In short, this makes it more difficult for students to receive accommodations to aid their learning. At the same time, larger, more hectic classes will leave them overlooked. Next, Ford has already eliminated the updated sex-ed curriculum, which addresses issues such as consent, safe sex, sexting and different bodies, including LGBTQ and disabled bodies. Without this knowledge, an already vulnerable population of developing, disabled young adults will be further susceptible to disease and sexual violence.
Next, there is a $100 million cut to repair funding for Ontario schools. This is not an outright policy, but rather the result of ending the province’s cap-and-trade program, which has resulted in a deficit of that number. The shrinkage in repair budgets may make schools inaccessible for students with disabilities, as the budget will be focused on classroom and sewage repairs as opposed to accessible ramps, automatic doors, accessible bathrooms and elevators. All of the above are essential for people with disabilities, yet are considered costly extras when the repair budgets are in arrears of billions of dollars. The Toronto District School Board alone is $4 billion. Finally, there is a $25 million cut to special programming which covers everything from nutrition programs to in school therapies. Ford argues that the $3 billion special needs bursary will fill the gaps, but with cuts to other therapy programs, that seems unlikely.
The education cuts continue onto post-secondary education. The OSAP changes, which include eliminating free tuition for low income students and eliminating the repayment grace period will impoverish students already on social assistance like ODSP.
ODSP, or the Ontario Disability Support Program provides adjusted support for people with disabilities. It should cover food, rent, hygiene and some medical costs. But the reality is, it doesn’t. The maximum is only $1,000 per month, and many get much less than that. The previous government was going to increase this by 3%, but Ford’s government slashed it by half, defending this by allowing ODSP recipients to earn $300 from employment, and changing qualifications for ODSP. Yet, the unemployment of disabled people is not for lack of effort. We do not have a choice but to deal with our limits and stigma.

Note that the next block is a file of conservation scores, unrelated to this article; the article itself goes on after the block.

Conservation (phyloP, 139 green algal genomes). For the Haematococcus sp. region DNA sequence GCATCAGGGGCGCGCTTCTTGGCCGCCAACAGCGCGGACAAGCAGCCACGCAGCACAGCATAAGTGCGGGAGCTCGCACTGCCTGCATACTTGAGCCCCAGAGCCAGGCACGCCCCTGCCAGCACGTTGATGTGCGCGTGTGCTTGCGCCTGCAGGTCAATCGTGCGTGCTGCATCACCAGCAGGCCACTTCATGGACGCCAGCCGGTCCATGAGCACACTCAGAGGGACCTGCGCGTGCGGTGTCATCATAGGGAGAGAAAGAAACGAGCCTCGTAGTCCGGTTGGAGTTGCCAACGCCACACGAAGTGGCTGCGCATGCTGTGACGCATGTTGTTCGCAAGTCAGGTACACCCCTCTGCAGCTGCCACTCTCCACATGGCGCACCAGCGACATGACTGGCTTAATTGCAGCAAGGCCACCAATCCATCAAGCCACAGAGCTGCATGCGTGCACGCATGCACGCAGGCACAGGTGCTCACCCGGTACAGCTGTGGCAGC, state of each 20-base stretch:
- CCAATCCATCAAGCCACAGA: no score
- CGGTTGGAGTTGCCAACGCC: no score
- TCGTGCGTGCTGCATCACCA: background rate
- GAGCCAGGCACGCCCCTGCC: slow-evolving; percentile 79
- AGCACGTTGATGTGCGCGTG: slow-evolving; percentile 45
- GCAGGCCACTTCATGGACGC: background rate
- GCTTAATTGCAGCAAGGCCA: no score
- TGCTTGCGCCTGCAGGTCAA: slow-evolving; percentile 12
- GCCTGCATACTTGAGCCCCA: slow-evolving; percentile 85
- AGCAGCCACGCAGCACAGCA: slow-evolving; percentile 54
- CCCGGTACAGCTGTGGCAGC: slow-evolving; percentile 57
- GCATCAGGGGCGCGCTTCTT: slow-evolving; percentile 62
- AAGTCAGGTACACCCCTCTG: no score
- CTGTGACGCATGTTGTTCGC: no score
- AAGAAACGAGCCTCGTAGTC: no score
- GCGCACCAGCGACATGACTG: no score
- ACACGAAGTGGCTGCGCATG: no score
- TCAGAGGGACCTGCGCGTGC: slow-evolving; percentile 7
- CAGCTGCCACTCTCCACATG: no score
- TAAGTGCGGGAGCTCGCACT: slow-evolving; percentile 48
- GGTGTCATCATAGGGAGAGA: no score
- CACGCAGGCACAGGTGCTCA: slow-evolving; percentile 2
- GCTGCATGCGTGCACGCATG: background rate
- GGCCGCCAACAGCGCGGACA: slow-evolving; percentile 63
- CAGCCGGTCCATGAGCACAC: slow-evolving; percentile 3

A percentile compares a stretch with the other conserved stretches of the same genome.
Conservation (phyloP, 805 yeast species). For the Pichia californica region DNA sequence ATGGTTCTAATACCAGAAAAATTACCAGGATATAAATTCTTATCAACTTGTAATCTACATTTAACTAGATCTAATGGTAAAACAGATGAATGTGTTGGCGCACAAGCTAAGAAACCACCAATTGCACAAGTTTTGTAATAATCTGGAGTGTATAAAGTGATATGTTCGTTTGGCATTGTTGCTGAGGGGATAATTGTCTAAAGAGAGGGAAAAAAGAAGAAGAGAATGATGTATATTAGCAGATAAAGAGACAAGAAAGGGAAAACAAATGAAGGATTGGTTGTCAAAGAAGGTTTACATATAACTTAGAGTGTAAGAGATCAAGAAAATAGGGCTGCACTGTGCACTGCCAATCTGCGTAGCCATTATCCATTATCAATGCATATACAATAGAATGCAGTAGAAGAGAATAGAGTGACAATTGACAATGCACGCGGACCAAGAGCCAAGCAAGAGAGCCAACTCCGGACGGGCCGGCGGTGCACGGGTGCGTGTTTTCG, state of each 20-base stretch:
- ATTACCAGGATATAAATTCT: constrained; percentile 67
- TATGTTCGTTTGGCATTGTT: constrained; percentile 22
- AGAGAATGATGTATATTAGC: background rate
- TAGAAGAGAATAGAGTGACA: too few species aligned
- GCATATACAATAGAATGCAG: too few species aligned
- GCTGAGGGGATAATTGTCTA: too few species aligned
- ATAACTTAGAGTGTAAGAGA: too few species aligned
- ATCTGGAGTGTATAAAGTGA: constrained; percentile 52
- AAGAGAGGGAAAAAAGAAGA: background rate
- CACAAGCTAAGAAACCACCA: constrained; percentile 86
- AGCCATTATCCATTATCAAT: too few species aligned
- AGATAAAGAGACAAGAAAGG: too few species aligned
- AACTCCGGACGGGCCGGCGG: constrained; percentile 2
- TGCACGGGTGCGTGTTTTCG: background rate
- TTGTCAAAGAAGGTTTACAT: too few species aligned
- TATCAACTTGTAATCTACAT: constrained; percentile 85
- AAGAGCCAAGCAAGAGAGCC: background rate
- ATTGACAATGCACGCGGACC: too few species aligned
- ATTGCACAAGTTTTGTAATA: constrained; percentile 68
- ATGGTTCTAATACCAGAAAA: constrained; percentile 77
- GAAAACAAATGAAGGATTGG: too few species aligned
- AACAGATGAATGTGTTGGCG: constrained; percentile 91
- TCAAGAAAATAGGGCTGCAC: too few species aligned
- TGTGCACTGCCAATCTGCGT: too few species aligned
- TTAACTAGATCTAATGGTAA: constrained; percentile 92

The cuts across OSAP and ODSP and closures of independent living programs leave disabled Ontarians with fewer housing options, and a greater risk of homelessness. The accessible housing waitlist, which is already up to a decade long, will only grow. Also, it puts greater strain on our families who may not have the resources to provide for us, but are aware that accessible shelters are few and far between.
Aside from the fact that cutting social services is proven to be costly long-term, the Fords have a history against people with disabilities. In 2014, Ford was quoted saying that a group home for mentally and physically disabled youth ruined a community and he was surprised they were allowed out.
In 2011, I was an ambassador for Easter Seals Ontario, a charity supporting disabled Ontarian youth. I was about twelve years old, and I met Doug and Rob on two different occasions, in February and May of that year. I noted them being uncomfortable around me and my mobility equipment. They wouldn’t even make eye contact. It seemed condescending, but I attributed that to inexperience and tried to demonstrate my intelligence by discussing current issues and possible solutions. They laughed in my face and said to give them a call when I was educated and I mattered. Event coordinators tried to console me and convince me it was because of my age, but they were fine with other children. It was clear that it was because of my disability. The Fords had invalidated me, devalued my life and potential, just as Doug is doing with these policies. He is subliminally telling families and individuals that they have no value because they are different.
I am afraid for the future, my own, and the futures of the children who will have limited services and programs like SSAH. We all have potential, I just hope the coming generations have the chance to use it.
Still, one question remains. Doug Ford, if you are not for 1.85 million people, which people are you for?